Man versus Society in Medieval Islam

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Editor: Dimitri Gutas
In Man versus Society in Medieval Islam, Franz Rosenthal (1914-2003) investigates the tensions and conflicts that existed between individuals and society as the focus of his study of Muslim social history. The book brings together works spanning fifty years: the monographs The Muslim Concept of Freedom, The Herb. Hashish versus Medieval Muslim Society (Brill, 1971), Gambling in Islam (Brill, 1975), and Sweeter than Hope. Complaint and Hope in Medieval Islam (Brill,1983), along with all the articles on unsanctioned practices, sexuality, and institutional learning. Reprinted here together for the first time, they constitute the most extensive collection of source material on all these themes from all genres of Arabic writing, judiciously translated and analyzed. No other study to date presents the panorama of medieval Muslim societies in their manifold aspects in as detailed, comprehensive, and illuminating a manner.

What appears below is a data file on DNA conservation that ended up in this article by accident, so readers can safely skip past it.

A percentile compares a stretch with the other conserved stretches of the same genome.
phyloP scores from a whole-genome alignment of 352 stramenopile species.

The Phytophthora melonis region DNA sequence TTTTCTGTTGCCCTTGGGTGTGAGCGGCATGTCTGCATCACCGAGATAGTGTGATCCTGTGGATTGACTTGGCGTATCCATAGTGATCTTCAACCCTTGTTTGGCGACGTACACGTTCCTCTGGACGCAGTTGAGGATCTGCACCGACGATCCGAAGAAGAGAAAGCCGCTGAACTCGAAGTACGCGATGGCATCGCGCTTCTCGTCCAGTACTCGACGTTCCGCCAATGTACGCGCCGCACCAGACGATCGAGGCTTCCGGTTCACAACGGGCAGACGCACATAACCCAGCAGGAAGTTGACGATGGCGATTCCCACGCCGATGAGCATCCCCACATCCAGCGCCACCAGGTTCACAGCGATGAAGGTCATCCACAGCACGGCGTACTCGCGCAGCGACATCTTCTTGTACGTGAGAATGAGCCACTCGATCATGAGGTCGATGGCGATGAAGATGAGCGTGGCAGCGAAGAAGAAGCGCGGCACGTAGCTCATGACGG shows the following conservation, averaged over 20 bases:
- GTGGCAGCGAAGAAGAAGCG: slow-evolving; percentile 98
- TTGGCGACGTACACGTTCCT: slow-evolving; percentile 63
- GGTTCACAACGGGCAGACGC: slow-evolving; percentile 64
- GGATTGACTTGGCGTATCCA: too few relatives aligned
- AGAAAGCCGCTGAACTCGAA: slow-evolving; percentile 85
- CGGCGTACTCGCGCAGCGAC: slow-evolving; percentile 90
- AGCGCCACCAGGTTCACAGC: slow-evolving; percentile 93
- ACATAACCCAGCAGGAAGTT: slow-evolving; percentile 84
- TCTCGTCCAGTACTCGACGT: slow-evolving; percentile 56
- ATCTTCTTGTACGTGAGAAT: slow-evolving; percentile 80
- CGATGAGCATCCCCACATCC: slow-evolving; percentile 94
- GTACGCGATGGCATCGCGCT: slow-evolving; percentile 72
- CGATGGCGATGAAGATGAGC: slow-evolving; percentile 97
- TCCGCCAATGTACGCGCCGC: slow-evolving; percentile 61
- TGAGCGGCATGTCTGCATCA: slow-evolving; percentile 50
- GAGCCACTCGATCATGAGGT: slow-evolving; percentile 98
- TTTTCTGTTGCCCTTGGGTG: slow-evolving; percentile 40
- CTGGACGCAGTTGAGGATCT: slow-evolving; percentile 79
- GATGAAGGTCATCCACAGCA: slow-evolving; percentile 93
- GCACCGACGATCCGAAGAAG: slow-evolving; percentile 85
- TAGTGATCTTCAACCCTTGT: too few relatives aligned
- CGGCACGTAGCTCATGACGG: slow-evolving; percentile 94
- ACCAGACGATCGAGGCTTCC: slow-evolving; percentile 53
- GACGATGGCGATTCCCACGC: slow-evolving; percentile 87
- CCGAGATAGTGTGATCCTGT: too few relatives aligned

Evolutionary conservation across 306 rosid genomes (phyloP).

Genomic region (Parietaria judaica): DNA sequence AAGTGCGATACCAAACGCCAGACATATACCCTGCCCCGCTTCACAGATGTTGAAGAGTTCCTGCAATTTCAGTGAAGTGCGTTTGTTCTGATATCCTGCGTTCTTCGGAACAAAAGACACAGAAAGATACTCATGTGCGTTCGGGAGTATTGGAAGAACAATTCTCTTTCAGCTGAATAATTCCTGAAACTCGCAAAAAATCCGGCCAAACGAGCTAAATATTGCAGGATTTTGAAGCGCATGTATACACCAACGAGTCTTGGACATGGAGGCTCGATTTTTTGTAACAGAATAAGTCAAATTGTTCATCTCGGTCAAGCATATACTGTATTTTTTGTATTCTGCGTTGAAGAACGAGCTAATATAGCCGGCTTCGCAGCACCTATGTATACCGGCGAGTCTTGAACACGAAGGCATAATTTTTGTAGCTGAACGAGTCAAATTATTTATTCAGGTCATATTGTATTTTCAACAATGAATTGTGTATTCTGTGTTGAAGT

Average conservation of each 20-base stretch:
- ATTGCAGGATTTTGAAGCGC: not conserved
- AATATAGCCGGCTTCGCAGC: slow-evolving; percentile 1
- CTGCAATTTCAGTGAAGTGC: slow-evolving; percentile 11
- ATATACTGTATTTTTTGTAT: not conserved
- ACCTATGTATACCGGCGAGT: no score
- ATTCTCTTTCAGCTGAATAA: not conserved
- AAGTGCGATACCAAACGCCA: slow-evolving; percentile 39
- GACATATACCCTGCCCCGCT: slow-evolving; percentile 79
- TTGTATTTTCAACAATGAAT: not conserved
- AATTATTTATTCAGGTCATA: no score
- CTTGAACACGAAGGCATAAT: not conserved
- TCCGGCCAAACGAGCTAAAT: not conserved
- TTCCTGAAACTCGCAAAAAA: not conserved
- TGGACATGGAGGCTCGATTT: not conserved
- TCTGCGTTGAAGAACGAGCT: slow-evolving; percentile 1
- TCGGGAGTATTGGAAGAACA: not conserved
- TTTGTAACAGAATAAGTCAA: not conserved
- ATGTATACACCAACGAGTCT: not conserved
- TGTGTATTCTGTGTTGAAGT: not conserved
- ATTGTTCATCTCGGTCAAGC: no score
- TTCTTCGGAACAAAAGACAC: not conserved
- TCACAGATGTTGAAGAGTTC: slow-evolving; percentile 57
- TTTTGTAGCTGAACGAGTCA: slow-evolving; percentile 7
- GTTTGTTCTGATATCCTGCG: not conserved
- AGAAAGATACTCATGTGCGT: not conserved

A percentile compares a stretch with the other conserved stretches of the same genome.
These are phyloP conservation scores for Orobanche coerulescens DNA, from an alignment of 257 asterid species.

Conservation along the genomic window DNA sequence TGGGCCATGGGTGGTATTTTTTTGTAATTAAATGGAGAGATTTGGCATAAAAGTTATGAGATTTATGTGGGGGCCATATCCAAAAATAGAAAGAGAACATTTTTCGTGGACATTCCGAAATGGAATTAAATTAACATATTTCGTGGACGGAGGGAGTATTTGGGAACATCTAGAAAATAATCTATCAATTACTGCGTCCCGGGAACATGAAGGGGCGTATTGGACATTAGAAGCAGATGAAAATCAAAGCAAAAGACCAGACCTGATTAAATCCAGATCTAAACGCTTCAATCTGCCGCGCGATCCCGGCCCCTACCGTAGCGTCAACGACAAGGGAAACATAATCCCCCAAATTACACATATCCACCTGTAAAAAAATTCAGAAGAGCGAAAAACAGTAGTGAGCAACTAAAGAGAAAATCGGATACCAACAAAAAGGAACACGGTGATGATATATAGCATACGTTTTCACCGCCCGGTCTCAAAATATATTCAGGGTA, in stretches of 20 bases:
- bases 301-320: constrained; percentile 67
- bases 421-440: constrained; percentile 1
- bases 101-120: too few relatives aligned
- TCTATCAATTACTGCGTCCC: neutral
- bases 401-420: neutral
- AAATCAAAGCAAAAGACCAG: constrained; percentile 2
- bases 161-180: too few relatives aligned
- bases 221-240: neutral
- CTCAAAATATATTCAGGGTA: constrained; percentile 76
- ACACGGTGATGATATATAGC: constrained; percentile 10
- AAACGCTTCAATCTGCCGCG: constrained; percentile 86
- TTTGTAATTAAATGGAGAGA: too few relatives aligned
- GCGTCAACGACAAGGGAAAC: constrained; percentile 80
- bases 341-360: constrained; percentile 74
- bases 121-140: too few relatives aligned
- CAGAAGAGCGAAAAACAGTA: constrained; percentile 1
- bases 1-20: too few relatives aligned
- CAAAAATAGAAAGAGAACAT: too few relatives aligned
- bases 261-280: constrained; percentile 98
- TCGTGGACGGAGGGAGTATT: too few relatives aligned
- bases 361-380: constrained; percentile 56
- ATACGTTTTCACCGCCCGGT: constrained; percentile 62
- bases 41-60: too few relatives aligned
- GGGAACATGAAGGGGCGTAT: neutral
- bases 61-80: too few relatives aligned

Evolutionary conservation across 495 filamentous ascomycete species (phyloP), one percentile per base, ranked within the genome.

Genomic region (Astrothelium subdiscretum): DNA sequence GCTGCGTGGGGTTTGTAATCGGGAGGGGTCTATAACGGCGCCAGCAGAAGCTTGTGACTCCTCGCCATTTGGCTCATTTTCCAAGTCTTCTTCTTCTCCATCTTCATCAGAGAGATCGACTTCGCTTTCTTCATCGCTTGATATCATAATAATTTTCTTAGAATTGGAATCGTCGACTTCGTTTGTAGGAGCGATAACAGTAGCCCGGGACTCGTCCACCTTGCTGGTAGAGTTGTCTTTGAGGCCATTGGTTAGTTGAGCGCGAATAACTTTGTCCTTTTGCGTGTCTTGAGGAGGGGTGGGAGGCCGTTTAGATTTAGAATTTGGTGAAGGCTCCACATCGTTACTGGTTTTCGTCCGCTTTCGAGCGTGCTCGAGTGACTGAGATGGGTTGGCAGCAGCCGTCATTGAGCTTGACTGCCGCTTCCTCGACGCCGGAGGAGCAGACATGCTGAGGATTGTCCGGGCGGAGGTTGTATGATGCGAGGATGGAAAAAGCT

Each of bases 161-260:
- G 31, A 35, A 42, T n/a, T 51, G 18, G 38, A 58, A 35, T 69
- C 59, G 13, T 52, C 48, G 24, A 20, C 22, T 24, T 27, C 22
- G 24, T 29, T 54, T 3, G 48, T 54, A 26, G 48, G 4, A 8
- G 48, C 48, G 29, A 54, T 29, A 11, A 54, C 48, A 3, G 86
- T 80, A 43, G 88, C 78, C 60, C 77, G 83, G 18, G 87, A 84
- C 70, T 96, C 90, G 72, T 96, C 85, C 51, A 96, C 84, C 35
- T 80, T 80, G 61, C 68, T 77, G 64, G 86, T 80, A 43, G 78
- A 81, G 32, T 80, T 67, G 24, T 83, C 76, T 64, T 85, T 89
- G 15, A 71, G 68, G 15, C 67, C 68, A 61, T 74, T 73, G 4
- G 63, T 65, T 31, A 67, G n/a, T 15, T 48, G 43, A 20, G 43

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Biographical Note

FRANZ ROSENTHAL (1914-2003) was Sterling Professor of Arabic and Semitic studies at Yale University. His work includes foundational studies on Aramaic, Classical Arabic, and all aspects of medieval Islam, the classic Knowledge Triumphant (Brill, 1970, reprint 2007), and the magisterial annotated translation of Ibn Khaldun's Muqaddimah (1958, 1967).

DIMITRI GUTAS, PhD (Yale, 1975) is Professor of Arabic at Yale. He has published on the medieval Graeco-Arabic translation movement and its lexicography, the transmission of Greek philosophical texts into Arabic, and Arabic philosophy. Most recently he published the commented editio maior of Aristotle's Poetics (with Leonardo Taran, Brill, 2012), and the second edition of his Avicenna and the Aristotelian Tradition, enlarged with an inventory of the philosopher's works (Brill, 2014).

Readership

All interested in medieval Muslim intellectual and social history, its sources, and their analysis and intepretation. All concerned with the expression of an individual's drives, desires, and attitudes and their management and constraint by society.